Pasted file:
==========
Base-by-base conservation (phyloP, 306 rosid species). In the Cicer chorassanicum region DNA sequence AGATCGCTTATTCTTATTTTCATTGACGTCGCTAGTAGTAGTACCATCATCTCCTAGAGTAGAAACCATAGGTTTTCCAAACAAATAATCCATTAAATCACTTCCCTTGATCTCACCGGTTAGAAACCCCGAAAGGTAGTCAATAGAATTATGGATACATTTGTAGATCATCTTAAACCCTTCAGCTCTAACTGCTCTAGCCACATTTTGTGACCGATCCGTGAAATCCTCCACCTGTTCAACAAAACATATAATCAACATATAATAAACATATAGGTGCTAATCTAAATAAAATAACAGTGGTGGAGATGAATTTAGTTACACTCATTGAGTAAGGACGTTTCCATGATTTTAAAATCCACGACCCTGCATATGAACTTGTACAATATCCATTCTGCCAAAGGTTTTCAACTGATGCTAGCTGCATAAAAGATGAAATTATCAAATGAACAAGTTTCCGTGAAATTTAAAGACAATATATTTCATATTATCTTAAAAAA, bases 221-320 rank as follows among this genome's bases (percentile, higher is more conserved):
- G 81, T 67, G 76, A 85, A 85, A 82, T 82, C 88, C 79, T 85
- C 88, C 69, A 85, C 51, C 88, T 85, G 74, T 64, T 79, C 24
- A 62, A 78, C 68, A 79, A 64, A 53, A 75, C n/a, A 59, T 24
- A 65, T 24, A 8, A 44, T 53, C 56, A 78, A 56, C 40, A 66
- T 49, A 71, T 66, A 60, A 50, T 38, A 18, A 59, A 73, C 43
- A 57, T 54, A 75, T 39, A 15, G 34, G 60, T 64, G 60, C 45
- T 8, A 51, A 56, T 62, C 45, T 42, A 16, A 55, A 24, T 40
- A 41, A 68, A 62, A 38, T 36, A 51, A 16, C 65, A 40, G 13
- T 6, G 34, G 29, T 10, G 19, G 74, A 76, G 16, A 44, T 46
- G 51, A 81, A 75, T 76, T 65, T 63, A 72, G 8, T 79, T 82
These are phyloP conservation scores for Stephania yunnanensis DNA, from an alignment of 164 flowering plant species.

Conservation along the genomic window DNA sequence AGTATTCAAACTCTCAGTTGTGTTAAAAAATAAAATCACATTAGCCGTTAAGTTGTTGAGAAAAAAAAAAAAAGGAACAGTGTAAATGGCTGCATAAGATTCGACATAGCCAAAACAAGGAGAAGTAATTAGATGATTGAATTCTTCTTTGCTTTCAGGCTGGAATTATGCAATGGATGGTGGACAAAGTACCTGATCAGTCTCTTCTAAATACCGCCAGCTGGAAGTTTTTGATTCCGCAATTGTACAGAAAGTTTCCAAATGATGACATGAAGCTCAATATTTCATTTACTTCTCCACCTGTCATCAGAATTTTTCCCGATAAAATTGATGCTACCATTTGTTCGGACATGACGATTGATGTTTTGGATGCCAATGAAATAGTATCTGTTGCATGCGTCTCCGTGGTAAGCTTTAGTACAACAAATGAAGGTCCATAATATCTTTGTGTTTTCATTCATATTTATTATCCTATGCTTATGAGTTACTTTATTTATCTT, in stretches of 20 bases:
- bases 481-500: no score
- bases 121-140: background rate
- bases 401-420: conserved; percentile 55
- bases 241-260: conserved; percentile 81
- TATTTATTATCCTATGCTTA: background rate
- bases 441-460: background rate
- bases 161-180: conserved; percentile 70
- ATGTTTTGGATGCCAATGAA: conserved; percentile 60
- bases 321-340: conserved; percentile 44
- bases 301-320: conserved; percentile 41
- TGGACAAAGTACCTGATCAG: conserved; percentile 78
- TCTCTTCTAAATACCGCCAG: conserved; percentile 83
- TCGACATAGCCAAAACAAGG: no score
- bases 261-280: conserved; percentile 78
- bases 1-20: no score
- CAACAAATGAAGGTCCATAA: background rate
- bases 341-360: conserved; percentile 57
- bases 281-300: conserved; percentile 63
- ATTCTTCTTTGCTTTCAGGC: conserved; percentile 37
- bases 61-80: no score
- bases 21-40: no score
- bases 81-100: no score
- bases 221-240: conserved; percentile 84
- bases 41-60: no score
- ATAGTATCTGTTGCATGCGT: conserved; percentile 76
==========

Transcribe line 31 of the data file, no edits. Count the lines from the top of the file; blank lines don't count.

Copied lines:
- bases 281-300: conserved; percentile 63